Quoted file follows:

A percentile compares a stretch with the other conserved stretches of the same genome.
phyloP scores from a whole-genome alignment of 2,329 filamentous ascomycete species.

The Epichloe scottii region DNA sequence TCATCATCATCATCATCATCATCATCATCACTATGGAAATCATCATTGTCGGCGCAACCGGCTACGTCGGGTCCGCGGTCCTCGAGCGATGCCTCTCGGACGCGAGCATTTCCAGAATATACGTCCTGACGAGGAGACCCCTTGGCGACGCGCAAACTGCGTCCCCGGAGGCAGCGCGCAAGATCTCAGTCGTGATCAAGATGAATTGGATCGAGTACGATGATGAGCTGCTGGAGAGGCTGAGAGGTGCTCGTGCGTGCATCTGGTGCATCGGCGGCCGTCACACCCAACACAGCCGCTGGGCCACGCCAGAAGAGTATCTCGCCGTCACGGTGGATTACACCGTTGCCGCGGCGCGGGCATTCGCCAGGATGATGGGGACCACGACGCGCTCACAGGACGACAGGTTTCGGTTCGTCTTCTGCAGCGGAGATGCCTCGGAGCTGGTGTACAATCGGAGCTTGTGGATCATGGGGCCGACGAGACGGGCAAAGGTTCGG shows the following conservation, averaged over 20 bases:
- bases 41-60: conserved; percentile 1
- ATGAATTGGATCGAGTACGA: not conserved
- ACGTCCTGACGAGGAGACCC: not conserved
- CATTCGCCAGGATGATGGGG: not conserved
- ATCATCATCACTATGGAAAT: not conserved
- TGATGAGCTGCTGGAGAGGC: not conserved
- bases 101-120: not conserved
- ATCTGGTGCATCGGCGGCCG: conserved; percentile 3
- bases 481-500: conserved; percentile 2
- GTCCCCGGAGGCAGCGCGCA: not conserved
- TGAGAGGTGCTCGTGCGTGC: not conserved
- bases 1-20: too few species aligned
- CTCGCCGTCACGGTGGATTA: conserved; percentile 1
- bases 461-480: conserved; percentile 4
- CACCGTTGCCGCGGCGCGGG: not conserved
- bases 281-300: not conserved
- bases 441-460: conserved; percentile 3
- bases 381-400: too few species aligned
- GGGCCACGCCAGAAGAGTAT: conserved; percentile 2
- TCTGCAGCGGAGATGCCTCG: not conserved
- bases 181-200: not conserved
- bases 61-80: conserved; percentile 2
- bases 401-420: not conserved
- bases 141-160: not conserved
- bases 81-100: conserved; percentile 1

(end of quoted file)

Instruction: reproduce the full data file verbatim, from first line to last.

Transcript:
A percentile compares a stretch with the other conserved stretches of the same genome.
phyloP scores from a whole-genome alignment of 2,329 filamentous ascomycete species.

The Epichloe scottii region DNA sequence TCATCATCATCATCATCATCATCATCATCACTATGGAAATCATCATTGTCGGCGCAACCGGCTACGTCGGGTCCGCGGTCCTCGAGCGATGCCTCTCGGACGCGAGCATTTCCAGAATATACGTCCTGACGAGGAGACCCCTTGGCGACGCGCAAACTGCGTCCCCGGAGGCAGCGCGCAAGATCTCAGTCGTGATCAAGATGAATTGGATCGAGTACGATGATGAGCTGCTGGAGAGGCTGAGAGGTGCTCGTGCGTGCATCTGGTGCATCGGCGGCCGTCACACCCAACACAGCCGCTGGGCCACGCCAGAAGAGTATCTCGCCGTCACGGTGGATTACACCGTTGCCGCGGCGCGGGCATTCGCCAGGATGATGGGGACCACGACGCGCTCACAGGACGACAGGTTTCGGTTCGTCTTCTGCAGCGGAGATGCCTCGGAGCTGGTGTACAATCGGAGCTTGTGGATCATGGGGCCGACGAGACGGGCAAAGGTTCGG shows the following conservation, averaged over 20 bases:
- bases 41-60: conserved; percentile 1
- ATGAATTGGATCGAGTACGA: not conserved
- ACGTCCTGACGAGGAGACCC: not conserved
- CATTCGCCAGGATGATGGGG: not conserved
- ATCATCATCACTATGGAAAT: not conserved
- TGATGAGCTGCTGGAGAGGC: not conserved
- bases 101-120: not conserved
- ATCTGGTGCATCGGCGGCCG: conserved; percentile 3
- bases 481-500: conserved; percentile 2
- GTCCCCGGAGGCAGCGCGCA: not conserved
- TGAGAGGTGCTCGTGCGTGC: not conserved
- bases 1-20: too few species aligned
- CTCGCCGTCACGGTGGATTA: conserved; percentile 1
- bases 461-480: conserved; percentile 4
- CACCGTTGCCGCGGCGCGGG: not conserved
- bases 281-300: not conserved
- bases 441-460: conserved; percentile 3
- bases 381-400: too few species aligned
- GGGCCACGCCAGAAGAGTAT: conserved; percentile 2
- TCTGCAGCGGAGATGCCTCG: not conserved
- bases 181-200: not conserved
- bases 61-80: conserved; percentile 2
- bases 401-420: not conserved
- bases 141-160: not conserved
- bases 81-100: conserved; percentile 1